Scientists Discover a ‘Kinky’ New Fly Species in New York City

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Scientists have discovered a new species of fly in Central Park with an unusual sexual fetish. One of the new species’ distinguishing features is a decidedly “kinky” and unusual mating behavior. Here are all the details.

Well, we love to be groundbreaking here in New York City. Not only are we the birthplace of fashion trends, music genres and commonly used slang, we have also birthed our own sex-fetish breed of fly found nowhere else in the world. Congratulations, we did it.

New York’s Central Park is the home of our new genus of the fly where it has been hiding in plain sight for some time, where it lives on duck droppings. How did it “fly” under the radar (sorry, couldn’t resist)? A specimen of the animal was originally collected in 2007 but was misidentified as a member of a known species. The species, dubbed Themira lohmanus, was named after David Lohman, an entomologist at the City College of New York.

Themira lohmanus is unique to the city and has only ever been found in Central Park and Prospect Park. A study on the fly published in the journal ZooKeys outlines the nature of the fly’s weird sex life:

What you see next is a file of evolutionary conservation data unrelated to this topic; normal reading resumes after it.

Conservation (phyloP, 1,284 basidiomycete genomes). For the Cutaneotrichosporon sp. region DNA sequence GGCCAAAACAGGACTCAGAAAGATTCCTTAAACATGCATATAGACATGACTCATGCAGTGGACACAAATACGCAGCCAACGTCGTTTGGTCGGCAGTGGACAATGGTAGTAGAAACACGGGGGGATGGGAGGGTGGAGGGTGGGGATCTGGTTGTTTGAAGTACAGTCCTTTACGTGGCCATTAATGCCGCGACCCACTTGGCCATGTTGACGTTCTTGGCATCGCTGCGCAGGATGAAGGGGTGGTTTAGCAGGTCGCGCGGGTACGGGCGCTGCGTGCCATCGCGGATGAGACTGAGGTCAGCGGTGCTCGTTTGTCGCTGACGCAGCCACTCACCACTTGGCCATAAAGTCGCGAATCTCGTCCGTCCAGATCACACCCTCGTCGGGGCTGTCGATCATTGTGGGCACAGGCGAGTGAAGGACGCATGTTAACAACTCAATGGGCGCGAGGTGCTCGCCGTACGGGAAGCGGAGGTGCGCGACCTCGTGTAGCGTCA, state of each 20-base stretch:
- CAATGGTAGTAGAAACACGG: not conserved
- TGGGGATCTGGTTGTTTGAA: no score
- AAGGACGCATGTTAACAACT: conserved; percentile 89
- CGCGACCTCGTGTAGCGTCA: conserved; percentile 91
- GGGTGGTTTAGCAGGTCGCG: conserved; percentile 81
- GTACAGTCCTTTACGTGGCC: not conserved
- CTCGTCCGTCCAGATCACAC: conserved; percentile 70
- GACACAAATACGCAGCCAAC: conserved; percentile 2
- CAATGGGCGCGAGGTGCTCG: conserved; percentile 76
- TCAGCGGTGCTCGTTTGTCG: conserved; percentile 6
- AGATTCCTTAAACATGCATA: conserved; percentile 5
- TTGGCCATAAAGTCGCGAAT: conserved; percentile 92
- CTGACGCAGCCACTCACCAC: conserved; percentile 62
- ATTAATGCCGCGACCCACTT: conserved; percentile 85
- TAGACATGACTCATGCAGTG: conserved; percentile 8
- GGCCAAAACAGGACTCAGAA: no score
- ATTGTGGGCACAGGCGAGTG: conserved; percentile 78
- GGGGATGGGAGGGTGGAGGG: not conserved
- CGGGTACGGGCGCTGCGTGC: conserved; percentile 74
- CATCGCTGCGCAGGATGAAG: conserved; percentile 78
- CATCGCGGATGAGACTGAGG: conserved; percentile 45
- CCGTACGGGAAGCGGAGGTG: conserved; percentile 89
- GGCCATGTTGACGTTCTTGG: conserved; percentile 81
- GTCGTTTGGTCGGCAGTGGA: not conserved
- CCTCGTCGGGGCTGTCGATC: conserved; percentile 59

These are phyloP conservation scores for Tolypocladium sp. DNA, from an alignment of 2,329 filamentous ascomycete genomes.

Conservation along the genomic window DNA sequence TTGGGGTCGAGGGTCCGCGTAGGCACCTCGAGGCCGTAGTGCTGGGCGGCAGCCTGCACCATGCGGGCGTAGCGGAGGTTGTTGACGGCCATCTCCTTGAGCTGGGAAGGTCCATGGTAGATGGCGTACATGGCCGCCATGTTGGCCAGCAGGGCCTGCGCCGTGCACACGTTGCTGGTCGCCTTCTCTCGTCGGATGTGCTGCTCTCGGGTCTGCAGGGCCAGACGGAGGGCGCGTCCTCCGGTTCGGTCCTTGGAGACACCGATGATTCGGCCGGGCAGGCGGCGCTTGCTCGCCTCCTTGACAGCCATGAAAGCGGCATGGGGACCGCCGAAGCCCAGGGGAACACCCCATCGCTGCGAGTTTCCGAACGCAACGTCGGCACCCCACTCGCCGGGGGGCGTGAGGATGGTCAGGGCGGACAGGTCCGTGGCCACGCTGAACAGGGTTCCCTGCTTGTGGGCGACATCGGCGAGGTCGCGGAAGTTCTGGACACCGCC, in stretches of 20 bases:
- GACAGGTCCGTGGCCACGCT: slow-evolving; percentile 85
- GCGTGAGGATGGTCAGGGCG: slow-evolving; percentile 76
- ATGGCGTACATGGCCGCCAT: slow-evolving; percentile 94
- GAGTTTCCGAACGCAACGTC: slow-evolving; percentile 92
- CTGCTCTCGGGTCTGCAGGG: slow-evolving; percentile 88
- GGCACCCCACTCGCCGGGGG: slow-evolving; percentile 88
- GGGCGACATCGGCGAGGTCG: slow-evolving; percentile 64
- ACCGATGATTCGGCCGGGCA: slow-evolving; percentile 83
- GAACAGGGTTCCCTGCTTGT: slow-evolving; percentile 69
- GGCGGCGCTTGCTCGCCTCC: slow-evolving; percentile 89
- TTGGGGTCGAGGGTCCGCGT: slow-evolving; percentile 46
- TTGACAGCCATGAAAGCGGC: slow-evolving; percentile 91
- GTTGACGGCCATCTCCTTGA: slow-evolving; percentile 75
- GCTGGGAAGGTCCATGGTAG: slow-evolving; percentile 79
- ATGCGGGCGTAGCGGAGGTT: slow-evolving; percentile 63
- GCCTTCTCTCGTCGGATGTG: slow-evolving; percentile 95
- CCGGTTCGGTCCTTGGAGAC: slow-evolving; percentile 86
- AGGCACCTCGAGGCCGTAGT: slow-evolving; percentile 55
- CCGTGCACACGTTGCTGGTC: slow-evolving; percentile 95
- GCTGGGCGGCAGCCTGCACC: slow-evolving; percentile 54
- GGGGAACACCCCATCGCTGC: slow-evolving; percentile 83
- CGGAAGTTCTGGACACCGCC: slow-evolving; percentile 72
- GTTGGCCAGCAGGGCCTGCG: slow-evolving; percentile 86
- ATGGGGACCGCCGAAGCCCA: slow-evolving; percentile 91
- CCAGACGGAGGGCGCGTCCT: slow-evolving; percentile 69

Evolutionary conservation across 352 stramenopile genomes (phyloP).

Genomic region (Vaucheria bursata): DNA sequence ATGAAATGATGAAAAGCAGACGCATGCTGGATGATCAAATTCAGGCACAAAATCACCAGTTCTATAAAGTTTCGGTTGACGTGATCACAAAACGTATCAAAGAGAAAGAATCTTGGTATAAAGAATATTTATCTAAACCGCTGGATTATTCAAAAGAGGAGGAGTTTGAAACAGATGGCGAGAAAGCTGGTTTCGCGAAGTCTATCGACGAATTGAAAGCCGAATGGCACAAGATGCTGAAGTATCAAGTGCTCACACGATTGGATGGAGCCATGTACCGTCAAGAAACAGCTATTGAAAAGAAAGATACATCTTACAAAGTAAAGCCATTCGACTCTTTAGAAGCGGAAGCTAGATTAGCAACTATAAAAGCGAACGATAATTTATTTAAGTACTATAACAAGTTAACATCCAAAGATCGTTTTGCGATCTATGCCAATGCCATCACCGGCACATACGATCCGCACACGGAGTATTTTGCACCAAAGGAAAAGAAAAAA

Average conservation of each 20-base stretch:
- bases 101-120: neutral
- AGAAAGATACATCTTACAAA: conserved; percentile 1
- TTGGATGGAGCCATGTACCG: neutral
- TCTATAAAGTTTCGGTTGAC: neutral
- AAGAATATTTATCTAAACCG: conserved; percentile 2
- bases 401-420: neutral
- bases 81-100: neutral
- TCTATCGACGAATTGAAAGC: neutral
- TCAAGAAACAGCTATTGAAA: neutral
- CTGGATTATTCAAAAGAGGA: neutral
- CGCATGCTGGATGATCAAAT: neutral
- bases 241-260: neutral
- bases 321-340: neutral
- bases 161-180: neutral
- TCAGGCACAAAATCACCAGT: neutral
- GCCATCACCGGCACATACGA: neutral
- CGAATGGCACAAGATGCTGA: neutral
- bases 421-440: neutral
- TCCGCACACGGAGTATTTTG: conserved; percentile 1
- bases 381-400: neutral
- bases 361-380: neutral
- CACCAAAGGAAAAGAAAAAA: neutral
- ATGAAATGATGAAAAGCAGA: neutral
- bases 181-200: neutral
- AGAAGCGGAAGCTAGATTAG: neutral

“The species breeds on waterfowl dung and it is hypothesized that this makes the species rare in natural environments. However, it thrives in urban parks where the public feeds ducks and geese.”

National University of Singapore evolutionary biologist Yuchen Ang led the team of researchers that analyzed the fly and its mating behaviors. They determined that Themira lohmanus was, in fact, a new species and described the fly’s mating ritual “kinky.”

It seems nothing is safe in this city, we can even turn our houseflies into sexual deviants. This is why we can’t have nice things.

Featured image source [Roy Niswanger | Flickr]

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